A five game American College Football series will take place in Dublin, beginning in August 2020, after the Irish Taoiseach Leo Varadkar announced the plans last month.
The series will kick off with the return of the Notre Dame v Navy game, which was last played at the Aviva stadium in 2012. The fixture is one of the oldest rivalries in College Football and Notre Dame, known as the ‘Fighting Irish’, won the previous Dublin showdown 50-10, with 35,000 fans travelling from the US and giving a huge boost to the local economy.
Notre Dame is consistently recognised as one of the top academic universities in the United States, and is one of just two Catholic universities that field a team in the Football Bowl Subdivision (FBS), the top level of college football in the United States. This season Notre Dame are currently 10-0, ranked third in the US, and with a chance to go unbeaten and win their first National Championship since they went 12-0 in 1988.
Game weeks will include a programme of business, academic, cultural and sporting events including a number of US High School football fixtures as part of the overall experience. Aer Lingus, the flag carrier airline of Ireland, will sponsor the five-game Aer Lingus College Football Series at the Aviva Stadium over five years, from 2020 to 2024.
Speaking at the announcement, Leo Varadkar said: “College football is one of the greatest spectacles in world sport and to bring it back to Ireland for a five-game series is wonderful news for Irish tourism and for sports fans. I look forward to the first game of the series with the return of Notre Dame vs Navy in August 2020; I have no doubt it will be a hugely popular occasion.”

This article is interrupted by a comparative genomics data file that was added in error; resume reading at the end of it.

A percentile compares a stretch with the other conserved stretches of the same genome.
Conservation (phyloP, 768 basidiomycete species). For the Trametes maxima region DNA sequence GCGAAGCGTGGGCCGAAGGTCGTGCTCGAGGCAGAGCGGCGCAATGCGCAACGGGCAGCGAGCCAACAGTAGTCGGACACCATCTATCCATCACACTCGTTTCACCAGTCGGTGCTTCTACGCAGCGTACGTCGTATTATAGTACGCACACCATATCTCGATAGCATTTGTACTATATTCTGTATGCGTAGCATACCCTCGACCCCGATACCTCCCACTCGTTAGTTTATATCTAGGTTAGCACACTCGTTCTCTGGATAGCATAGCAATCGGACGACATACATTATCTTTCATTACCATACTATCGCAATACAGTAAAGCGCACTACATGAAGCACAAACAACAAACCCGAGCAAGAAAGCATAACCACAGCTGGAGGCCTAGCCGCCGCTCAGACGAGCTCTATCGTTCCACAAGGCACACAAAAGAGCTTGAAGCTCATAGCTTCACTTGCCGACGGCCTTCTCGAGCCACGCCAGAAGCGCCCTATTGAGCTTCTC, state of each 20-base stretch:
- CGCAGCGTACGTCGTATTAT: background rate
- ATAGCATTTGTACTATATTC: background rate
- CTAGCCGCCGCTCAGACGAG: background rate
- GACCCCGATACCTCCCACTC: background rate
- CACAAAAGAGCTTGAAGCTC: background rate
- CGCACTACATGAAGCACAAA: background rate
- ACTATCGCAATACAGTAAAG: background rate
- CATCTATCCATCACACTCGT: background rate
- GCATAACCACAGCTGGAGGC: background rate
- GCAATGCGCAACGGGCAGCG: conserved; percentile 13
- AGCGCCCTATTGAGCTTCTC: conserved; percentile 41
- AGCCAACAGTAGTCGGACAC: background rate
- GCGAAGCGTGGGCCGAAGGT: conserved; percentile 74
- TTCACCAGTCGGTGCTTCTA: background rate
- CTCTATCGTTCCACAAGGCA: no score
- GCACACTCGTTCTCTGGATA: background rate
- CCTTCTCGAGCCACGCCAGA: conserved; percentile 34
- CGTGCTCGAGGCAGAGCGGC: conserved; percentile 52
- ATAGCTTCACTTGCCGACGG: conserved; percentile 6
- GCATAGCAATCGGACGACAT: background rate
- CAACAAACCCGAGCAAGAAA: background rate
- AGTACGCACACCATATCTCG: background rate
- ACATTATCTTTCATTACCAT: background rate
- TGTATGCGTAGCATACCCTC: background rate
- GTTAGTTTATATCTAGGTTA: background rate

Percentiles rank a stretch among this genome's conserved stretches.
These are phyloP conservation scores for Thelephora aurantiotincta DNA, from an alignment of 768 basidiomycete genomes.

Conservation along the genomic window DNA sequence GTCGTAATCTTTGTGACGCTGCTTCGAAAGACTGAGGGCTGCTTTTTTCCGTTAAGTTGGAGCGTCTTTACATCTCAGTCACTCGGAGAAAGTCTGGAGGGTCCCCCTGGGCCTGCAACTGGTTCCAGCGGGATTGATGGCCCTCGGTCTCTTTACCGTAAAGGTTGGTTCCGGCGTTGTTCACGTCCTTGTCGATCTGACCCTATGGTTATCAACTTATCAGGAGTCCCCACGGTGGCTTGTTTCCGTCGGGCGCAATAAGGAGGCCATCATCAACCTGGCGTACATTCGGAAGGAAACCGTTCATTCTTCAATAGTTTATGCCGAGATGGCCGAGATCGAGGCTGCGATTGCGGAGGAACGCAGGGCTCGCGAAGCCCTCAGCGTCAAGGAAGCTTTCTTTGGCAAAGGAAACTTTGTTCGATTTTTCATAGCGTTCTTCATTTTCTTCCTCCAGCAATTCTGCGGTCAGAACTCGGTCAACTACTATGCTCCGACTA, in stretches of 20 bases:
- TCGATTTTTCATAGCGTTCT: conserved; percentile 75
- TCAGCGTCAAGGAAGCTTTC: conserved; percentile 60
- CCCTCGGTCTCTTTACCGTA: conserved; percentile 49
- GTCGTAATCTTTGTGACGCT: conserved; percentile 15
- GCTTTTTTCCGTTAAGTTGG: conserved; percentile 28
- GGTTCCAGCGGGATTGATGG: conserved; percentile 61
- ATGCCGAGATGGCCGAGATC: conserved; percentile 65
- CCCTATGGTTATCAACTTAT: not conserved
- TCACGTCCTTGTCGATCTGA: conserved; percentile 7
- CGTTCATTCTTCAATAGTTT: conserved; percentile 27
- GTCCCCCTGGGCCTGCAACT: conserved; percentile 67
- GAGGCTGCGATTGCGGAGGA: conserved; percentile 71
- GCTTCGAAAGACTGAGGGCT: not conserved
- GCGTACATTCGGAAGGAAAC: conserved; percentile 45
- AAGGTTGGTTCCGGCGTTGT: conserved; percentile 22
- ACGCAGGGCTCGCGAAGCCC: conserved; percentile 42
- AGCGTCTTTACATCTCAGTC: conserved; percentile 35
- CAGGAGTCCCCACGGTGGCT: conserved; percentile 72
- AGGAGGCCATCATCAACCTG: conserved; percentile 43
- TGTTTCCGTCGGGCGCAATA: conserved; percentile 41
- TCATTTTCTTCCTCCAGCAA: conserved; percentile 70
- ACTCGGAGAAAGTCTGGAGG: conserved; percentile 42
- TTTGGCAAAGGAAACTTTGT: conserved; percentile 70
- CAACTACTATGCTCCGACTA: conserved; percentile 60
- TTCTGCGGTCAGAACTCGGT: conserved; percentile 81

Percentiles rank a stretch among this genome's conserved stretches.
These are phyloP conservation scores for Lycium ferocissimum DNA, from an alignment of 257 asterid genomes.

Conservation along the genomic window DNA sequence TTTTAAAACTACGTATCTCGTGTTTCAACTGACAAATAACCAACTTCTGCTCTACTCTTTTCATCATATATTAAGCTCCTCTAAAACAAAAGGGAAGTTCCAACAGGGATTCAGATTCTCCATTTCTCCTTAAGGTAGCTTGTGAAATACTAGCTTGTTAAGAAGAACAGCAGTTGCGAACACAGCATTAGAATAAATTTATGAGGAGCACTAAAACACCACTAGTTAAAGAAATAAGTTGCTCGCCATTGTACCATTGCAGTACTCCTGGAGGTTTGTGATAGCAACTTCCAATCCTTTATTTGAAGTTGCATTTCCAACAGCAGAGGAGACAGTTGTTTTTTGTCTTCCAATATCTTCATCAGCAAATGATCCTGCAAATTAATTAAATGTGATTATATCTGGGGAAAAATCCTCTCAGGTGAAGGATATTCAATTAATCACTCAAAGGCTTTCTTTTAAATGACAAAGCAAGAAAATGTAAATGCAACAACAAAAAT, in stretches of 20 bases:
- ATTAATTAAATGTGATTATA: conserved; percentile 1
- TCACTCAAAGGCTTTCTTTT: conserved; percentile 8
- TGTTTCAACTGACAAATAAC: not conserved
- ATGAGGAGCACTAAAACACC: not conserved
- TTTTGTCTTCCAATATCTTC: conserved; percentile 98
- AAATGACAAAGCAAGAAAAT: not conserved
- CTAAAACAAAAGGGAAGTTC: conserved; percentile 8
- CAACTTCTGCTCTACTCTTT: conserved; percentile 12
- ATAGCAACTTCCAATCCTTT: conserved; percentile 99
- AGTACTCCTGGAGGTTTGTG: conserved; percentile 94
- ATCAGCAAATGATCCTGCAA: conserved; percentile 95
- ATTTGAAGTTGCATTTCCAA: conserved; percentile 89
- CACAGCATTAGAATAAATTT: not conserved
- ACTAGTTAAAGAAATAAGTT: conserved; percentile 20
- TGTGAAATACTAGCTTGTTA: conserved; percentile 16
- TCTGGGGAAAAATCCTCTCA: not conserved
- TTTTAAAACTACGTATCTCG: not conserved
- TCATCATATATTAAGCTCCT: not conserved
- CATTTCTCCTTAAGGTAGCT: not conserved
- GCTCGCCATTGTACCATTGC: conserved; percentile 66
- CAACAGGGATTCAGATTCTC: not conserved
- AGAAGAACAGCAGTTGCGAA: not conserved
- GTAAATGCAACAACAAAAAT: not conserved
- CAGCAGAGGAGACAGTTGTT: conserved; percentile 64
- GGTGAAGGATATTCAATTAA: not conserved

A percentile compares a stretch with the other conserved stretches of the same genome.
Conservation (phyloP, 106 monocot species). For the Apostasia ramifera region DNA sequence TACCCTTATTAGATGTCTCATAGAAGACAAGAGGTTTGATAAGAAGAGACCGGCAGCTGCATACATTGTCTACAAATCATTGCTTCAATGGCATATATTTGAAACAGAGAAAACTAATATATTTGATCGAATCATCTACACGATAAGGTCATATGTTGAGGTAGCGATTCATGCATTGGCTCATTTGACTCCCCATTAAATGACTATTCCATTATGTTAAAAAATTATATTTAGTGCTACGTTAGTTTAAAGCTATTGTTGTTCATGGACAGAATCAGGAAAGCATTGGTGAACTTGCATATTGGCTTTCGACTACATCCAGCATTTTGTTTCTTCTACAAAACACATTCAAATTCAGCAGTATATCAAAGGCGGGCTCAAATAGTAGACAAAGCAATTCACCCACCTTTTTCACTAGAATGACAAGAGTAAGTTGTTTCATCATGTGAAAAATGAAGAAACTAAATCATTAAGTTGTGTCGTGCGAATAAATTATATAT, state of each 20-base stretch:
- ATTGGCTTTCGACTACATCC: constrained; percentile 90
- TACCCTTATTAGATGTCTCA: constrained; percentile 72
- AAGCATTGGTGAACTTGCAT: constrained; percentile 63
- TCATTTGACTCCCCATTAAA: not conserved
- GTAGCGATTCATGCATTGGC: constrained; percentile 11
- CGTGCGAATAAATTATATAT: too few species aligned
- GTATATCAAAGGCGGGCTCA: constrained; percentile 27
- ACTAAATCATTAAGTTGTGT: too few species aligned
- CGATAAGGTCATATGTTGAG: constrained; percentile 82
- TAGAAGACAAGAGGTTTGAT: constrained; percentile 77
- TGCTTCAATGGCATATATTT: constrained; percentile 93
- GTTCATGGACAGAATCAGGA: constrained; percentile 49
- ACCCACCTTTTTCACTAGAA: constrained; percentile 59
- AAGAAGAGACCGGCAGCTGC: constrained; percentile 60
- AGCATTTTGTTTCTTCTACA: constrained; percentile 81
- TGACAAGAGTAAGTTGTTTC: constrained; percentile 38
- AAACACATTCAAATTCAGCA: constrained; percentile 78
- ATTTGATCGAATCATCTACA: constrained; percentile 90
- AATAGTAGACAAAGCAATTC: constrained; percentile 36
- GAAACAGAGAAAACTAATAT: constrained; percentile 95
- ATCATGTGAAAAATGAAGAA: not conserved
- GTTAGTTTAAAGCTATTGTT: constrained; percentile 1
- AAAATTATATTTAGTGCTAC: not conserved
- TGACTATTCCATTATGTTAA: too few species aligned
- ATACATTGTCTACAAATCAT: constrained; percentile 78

Driving tourism and strengthening ties between Irish and US businesses and academic institutions are some of the attendant benefits from bringing American Football back to Ireland. The five-game series is expected to bring an economic boost of over €250 million (£218 million) to the Irish economy.
The Lord Mayor of Dublin, Nial Ring said: “Sporting events like the American College Football Series strengthen our ties with other great sporting nations and they showcase Dublin as a destination for hosting major international sporting events.”
Commenting on the sponsorship, Aer Lingus Chief Executive Stephen Kavanagh said, “The US is a key market for the airline and one which we know very well. As a result, we know how important College Football is in American life. We very much look forward to welcoming the fans from Notre Dame and Navy on-board in 2020.”
It is expected that an estimated 6 million viewers will watch the game via ESPN in the US, providing Ireland with an opportunity to showcase its ability to host large-scale international sporting tournaments while also reaching out to viewers – and potential visitors – in one of its key markets. The game will kick off at 5pm to give as many Americans as possible a chance to watch from home.
Jafar Armstrong (centre) of Notre Dame runs with the ball against Navy, during the Notre Dame v Navy 2018 game